Getting personal: inside a San Francisco supermarket, the 500-square-foot Blue Shield of California retail store offers customers the opportunity to speak with insurance agents in person, rather than by phone or email.
I’ve said it before, but I think it bears repeating: the International Retail Design Conference (IRDC) is my favorite conference. I’ve been an attendee and active participant for years, and yet the air of generosity, sharing, and openness among competitors and colleagues never fails to surprise me—pleasantly. Each year, my passion for retail is renewed by the discussions at IRDC, and this year’s conference in Chicago was no different. Despite the doom-and-gloom that some headlines might have you believe, I think this is an exciting time for retail. Here’s why:1. Technology is an opportunity, not a threat.
In-store technology is no longer optional, and since it’s allowing customers and brands to connect in new ways, I think that’s a good thing. Retail consultant Jim Crawford’s IRDC presentation outlined ways that retailers should integrate technology into the store experience, for example: put tablets, such as iPads, in the hands of sales staff so they can point customers to answers on the spot. Use QR Codes to empower customers to download additional product information; they’re doing research anyway, why not make it easy for them? And of course, when you build your network to empower more customer connections online, you have access to more data that allows you to know your shopper and deliver exactly what they’re looking for.2. People matter more than ever.
Providing the personal experience that keeps customers coming back for more is the essence of successful retail. This is where Bob Phibbs’ keynote presentation really resonated with me: price does not determine value, people do. Technology is not the answer, people are. You’re a person first—as are your customers—and how you serve your customers, as people, will always be the differentiator between the most successful retailers and those that just get by.3. Community is at the core.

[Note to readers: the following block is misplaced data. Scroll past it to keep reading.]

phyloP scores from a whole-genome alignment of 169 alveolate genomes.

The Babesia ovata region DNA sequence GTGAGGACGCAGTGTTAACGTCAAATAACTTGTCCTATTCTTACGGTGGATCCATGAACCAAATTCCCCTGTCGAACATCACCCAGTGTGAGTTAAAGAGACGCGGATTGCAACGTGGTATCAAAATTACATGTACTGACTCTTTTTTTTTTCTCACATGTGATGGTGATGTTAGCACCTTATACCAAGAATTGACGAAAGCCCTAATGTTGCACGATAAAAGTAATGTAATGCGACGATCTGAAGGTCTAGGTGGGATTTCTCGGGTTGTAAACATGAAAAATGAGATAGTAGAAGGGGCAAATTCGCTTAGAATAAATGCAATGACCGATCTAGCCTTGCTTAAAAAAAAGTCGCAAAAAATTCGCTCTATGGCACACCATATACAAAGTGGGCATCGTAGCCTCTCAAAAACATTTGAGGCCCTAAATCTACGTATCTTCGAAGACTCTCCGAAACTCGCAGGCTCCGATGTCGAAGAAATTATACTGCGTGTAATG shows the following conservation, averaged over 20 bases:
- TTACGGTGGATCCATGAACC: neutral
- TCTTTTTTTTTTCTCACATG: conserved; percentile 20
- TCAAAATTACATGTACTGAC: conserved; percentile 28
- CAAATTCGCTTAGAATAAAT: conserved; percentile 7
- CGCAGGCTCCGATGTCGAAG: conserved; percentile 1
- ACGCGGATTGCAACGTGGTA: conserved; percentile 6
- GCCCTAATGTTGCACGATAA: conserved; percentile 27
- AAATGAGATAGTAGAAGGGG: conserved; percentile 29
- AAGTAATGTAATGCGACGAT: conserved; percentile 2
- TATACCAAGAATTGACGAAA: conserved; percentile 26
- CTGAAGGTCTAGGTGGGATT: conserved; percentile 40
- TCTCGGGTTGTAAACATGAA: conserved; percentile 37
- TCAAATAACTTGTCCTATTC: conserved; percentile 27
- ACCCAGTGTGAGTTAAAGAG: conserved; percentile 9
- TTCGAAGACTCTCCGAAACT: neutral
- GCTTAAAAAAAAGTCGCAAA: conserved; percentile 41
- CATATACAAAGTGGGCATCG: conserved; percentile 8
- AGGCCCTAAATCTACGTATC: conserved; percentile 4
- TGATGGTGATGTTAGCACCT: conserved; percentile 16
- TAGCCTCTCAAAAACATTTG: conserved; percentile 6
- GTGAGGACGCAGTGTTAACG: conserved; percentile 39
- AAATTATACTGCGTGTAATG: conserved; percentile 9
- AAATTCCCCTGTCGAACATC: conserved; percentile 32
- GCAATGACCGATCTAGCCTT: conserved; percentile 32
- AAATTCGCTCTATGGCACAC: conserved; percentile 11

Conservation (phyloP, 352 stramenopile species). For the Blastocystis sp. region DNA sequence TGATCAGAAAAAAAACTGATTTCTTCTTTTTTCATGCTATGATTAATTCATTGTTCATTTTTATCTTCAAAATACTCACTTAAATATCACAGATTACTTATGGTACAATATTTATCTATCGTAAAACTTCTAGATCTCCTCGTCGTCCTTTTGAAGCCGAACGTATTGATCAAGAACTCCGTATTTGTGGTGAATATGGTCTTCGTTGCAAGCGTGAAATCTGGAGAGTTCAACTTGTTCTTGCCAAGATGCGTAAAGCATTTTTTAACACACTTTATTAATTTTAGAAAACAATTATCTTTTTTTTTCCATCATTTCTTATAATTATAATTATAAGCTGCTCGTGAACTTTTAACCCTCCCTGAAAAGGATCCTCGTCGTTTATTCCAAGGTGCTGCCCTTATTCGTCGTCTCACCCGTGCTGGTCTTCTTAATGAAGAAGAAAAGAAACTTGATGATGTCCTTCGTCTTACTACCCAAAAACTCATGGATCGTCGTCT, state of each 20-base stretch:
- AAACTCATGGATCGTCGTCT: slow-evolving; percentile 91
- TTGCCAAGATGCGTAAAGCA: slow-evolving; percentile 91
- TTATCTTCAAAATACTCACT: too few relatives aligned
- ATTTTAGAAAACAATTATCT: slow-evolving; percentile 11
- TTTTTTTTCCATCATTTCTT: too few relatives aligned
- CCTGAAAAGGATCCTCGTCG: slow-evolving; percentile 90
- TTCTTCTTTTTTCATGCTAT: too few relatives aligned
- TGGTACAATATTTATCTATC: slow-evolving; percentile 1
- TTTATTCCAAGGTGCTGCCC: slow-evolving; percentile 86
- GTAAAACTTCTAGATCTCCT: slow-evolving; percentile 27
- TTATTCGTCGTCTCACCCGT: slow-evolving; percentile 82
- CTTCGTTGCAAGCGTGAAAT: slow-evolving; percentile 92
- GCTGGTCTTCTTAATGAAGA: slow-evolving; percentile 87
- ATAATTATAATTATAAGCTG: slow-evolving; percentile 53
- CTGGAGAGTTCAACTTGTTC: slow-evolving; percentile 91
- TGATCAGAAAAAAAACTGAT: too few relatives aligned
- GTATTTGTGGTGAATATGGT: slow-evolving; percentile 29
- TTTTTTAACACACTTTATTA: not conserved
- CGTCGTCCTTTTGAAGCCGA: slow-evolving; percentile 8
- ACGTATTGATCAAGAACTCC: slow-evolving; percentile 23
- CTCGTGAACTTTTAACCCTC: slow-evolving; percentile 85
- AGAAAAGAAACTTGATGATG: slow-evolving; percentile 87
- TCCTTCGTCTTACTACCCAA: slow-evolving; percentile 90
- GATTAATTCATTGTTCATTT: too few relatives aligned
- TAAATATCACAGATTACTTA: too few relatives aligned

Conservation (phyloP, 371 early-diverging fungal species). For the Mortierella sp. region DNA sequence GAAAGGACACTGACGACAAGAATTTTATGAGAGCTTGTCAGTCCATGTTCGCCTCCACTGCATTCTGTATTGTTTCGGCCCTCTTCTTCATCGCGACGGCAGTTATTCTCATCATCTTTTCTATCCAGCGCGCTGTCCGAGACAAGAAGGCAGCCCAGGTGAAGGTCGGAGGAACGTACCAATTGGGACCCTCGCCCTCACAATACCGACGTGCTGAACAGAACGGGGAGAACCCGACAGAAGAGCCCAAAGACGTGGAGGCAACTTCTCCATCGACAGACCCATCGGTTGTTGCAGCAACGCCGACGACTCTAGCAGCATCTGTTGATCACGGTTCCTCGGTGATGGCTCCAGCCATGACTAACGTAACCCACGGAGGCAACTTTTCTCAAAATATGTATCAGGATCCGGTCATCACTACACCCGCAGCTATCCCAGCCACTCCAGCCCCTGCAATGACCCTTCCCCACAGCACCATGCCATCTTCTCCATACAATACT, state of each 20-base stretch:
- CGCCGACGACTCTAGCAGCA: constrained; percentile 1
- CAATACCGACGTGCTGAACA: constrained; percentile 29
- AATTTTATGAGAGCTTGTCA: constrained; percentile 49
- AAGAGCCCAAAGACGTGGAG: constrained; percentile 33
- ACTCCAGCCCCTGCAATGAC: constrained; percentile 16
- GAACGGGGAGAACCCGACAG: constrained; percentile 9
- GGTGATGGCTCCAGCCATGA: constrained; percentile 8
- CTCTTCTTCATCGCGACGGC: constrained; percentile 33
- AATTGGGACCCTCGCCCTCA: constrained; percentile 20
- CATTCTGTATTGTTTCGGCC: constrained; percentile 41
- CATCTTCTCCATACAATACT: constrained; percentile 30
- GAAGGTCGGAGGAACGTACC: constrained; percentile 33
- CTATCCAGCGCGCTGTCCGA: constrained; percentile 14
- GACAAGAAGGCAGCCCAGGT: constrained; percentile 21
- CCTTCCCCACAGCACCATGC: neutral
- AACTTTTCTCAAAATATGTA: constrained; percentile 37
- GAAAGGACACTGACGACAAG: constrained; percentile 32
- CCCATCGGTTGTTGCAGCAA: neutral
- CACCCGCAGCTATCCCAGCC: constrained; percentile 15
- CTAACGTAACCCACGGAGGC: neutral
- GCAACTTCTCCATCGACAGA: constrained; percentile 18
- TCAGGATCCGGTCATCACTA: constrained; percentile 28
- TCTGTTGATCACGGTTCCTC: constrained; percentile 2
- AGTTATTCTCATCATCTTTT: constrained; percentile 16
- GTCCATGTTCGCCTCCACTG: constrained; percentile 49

As a VMSD advisory board member, I have the pleasure of leading and moderating lunch roundtable discussions each year at IRDC, and this year one of my roundtable topics was Localization: Community Driven Design. Delivering unrivaled customer service was a resounding theme of IRDC, and around my table the conversation was all about strategies for creating relevance. Tailor your product selection for the local market. Offer local resources, and give the community of like-minded consumers a place to gather. But remember to stay true to your own brand first and foremost. If localization isn’t in your DNA, don’t force it—nothing is less appealing than an inauthentic brand.4. Design makes a (big) difference.
Finally, as a designer, I find that the most enjoyable discussions at a retail design conference are those centered on—no surprise—design. Elements of design, such as local art or native materials can be some of the best tools for localization. But design can also be the difference-maker in the effort to provide compelling customer experiences. In the closing keynote, Francesco Cordua,Director of Retail Design for McDonald's USA, outlined the changes McDonald’s is currently rolling out in its 14,000 U.S. restaurants. While the golden arches will always be one of the most consistently recognizable brands in the world, it’s exciting to hear that multiple prototypes have been designed in order to allow customization for each location’s unique needs—from suburban shopping centers to college campuses to urban flagships.
Retail is all about personalization: give customers the personal attention they deserve; use technology to make it seamless; and remember that one size does not fit all. Pay attention to these principles, and when we gather at 2013’s IRDC we’ll all agree that it’s been the best year yet.
Michael Bodziner is a leader of Gensler’s global retail practice and principal in our San Francisco office. Constantly researching retail’s interrelation with society, economy and human emotional response, Michael is an advocate for authentic experiences that enrich the lives of both consumers and retailers. As a convergent thinker, he incorporates lessons learned from Gensler’s hospitality, branding and entertainment practices to create holistic retail environments. Contact him at firstname.lastname@example.org.